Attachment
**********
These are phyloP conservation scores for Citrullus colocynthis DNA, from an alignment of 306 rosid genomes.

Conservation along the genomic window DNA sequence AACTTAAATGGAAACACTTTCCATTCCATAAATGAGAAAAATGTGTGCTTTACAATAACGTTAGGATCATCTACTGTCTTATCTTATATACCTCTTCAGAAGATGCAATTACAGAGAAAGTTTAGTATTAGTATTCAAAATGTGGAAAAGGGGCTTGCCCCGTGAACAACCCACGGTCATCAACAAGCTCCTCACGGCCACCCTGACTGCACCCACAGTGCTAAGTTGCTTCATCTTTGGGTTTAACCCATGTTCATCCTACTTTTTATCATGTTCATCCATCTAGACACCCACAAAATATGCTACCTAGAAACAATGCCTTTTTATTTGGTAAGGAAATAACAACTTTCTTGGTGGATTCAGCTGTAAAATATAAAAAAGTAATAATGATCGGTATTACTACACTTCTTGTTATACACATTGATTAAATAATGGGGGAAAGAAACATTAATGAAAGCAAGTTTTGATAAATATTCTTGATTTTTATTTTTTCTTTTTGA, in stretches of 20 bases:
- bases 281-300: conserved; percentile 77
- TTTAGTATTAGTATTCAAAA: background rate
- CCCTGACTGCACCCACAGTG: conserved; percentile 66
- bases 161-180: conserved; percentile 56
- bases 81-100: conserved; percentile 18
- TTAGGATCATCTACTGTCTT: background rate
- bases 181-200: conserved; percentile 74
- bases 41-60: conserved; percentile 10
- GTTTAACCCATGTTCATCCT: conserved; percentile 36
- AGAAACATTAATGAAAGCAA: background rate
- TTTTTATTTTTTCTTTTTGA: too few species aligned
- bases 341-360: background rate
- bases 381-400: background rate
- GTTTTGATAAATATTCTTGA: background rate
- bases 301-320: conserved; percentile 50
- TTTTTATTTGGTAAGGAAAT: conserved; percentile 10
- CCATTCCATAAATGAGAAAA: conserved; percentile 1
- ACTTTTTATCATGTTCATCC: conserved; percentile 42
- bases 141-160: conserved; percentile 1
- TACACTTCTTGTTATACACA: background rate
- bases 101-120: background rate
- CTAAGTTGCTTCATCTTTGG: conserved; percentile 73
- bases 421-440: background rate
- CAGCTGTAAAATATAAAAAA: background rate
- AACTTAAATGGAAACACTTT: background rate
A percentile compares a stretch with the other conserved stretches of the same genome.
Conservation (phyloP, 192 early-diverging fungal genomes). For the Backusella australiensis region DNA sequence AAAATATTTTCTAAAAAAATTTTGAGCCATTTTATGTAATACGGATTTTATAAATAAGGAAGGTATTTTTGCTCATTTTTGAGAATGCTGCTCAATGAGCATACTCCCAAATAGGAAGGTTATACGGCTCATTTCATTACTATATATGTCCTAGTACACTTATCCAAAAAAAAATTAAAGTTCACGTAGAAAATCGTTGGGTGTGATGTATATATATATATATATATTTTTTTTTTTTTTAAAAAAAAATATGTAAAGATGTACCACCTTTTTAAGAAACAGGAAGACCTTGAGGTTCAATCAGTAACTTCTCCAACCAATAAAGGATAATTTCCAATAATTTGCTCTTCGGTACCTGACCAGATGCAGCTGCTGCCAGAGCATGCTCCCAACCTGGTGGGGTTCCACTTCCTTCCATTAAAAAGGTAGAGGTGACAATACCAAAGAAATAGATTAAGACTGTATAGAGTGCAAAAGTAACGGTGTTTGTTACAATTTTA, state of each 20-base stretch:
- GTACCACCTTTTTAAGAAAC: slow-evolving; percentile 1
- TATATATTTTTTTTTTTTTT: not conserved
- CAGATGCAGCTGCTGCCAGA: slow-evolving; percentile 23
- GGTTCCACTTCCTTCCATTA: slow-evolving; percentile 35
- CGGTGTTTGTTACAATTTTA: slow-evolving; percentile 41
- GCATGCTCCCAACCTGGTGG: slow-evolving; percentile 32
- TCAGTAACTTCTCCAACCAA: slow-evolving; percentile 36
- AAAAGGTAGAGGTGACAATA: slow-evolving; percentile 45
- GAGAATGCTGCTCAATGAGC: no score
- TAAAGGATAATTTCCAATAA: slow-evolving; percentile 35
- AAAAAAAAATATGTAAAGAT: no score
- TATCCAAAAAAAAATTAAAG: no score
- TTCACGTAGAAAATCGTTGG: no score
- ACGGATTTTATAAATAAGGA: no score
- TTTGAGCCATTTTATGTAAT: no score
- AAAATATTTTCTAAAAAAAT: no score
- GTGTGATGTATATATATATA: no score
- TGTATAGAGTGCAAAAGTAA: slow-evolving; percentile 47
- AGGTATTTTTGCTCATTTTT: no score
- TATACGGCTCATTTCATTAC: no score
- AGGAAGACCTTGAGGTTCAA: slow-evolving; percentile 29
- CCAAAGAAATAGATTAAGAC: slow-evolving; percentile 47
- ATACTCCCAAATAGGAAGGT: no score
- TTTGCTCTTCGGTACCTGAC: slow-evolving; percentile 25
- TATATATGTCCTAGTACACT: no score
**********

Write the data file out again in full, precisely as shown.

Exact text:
These are phyloP conservation scores for Citrullus colocynthis DNA, from an alignment of 306 rosid genomes.

Conservation along the genomic window DNA sequence AACTTAAATGGAAACACTTTCCATTCCATAAATGAGAAAAATGTGTGCTTTACAATAACGTTAGGATCATCTACTGTCTTATCTTATATACCTCTTCAGAAGATGCAATTACAGAGAAAGTTTAGTATTAGTATTCAAAATGTGGAAAAGGGGCTTGCCCCGTGAACAACCCACGGTCATCAACAAGCTCCTCACGGCCACCCTGACTGCACCCACAGTGCTAAGTTGCTTCATCTTTGGGTTTAACCCATGTTCATCCTACTTTTTATCATGTTCATCCATCTAGACACCCACAAAATATGCTACCTAGAAACAATGCCTTTTTATTTGGTAAGGAAATAACAACTTTCTTGGTGGATTCAGCTGTAAAATATAAAAAAGTAATAATGATCGGTATTACTACACTTCTTGTTATACACATTGATTAAATAATGGGGGAAAGAAACATTAATGAAAGCAAGTTTTGATAAATATTCTTGATTTTTATTTTTTCTTTTTGA, in stretches of 20 bases:
- bases 281-300: conserved; percentile 77
- TTTAGTATTAGTATTCAAAA: background rate
- CCCTGACTGCACCCACAGTG: conserved; percentile 66
- bases 161-180: conserved; percentile 56
- bases 81-100: conserved; percentile 18
- TTAGGATCATCTACTGTCTT: background rate
- bases 181-200: conserved; percentile 74
- bases 41-60: conserved; percentile 10
- GTTTAACCCATGTTCATCCT: conserved; percentile 36
- AGAAACATTAATGAAAGCAA: background rate
- TTTTTATTTTTTCTTTTTGA: too few species aligned
- bases 341-360: background rate
- bases 381-400: background rate
- GTTTTGATAAATATTCTTGA: background rate
- bases 301-320: conserved; percentile 50
- TTTTTATTTGGTAAGGAAAT: conserved; percentile 10
- CCATTCCATAAATGAGAAAA: conserved; percentile 1
- ACTTTTTATCATGTTCATCC: conserved; percentile 42
- bases 141-160: conserved; percentile 1
- TACACTTCTTGTTATACACA: background rate
- bases 101-120: background rate
- CTAAGTTGCTTCATCTTTGG: conserved; percentile 73
- bases 421-440: background rate
- CAGCTGTAAAATATAAAAAA: background rate
- AACTTAAATGGAAACACTTT: background rate
A percentile compares a stretch with the other conserved stretches of the same genome.
Conservation (phyloP, 192 early-diverging fungal genomes). For the Backusella australiensis region DNA sequence AAAATATTTTCTAAAAAAATTTTGAGCCATTTTATGTAATACGGATTTTATAAATAAGGAAGGTATTTTTGCTCATTTTTGAGAATGCTGCTCAATGAGCATACTCCCAAATAGGAAGGTTATACGGCTCATTTCATTACTATATATGTCCTAGTACACTTATCCAAAAAAAAATTAAAGTTCACGTAGAAAATCGTTGGGTGTGATGTATATATATATATATATATTTTTTTTTTTTTTAAAAAAAAATATGTAAAGATGTACCACCTTTTTAAGAAACAGGAAGACCTTGAGGTTCAATCAGTAACTTCTCCAACCAATAAAGGATAATTTCCAATAATTTGCTCTTCGGTACCTGACCAGATGCAGCTGCTGCCAGAGCATGCTCCCAACCTGGTGGGGTTCCACTTCCTTCCATTAAAAAGGTAGAGGTGACAATACCAAAGAAATAGATTAAGACTGTATAGAGTGCAAAAGTAACGGTGTTTGTTACAATTTTA, state of each 20-base stretch:
- GTACCACCTTTTTAAGAAAC: slow-evolving; percentile 1
- TATATATTTTTTTTTTTTTT: not conserved
- CAGATGCAGCTGCTGCCAGA: slow-evolving; percentile 23
- GGTTCCACTTCCTTCCATTA: slow-evolving; percentile 35
- CGGTGTTTGTTACAATTTTA: slow-evolving; percentile 41
- GCATGCTCCCAACCTGGTGG: slow-evolving; percentile 32
- TCAGTAACTTCTCCAACCAA: slow-evolving; percentile 36
- AAAAGGTAGAGGTGACAATA: slow-evolving; percentile 45
- GAGAATGCTGCTCAATGAGC: no score
- TAAAGGATAATTTCCAATAA: slow-evolving; percentile 35
- AAAAAAAAATATGTAAAGAT: no score
- TATCCAAAAAAAAATTAAAG: no score
- TTCACGTAGAAAATCGTTGG: no score
- ACGGATTTTATAAATAAGGA: no score
- TTTGAGCCATTTTATGTAAT: no score
- AAAATATTTTCTAAAAAAAT: no score
- GTGTGATGTATATATATATA: no score
- TGTATAGAGTGCAAAAGTAA: slow-evolving; percentile 47
- AGGTATTTTTGCTCATTTTT: no score
- TATACGGCTCATTTCATTAC: no score
- AGGAAGACCTTGAGGTTCAA: slow-evolving; percentile 29
- CCAAAGAAATAGATTAAGAC: slow-evolving; percentile 47
- ATACTCCCAAATAGGAAGGT: no score
- TTTGCTCTTCGGTACCTGAC: slow-evolving; percentile 25
- TATATATGTCCTAGTACACT: no score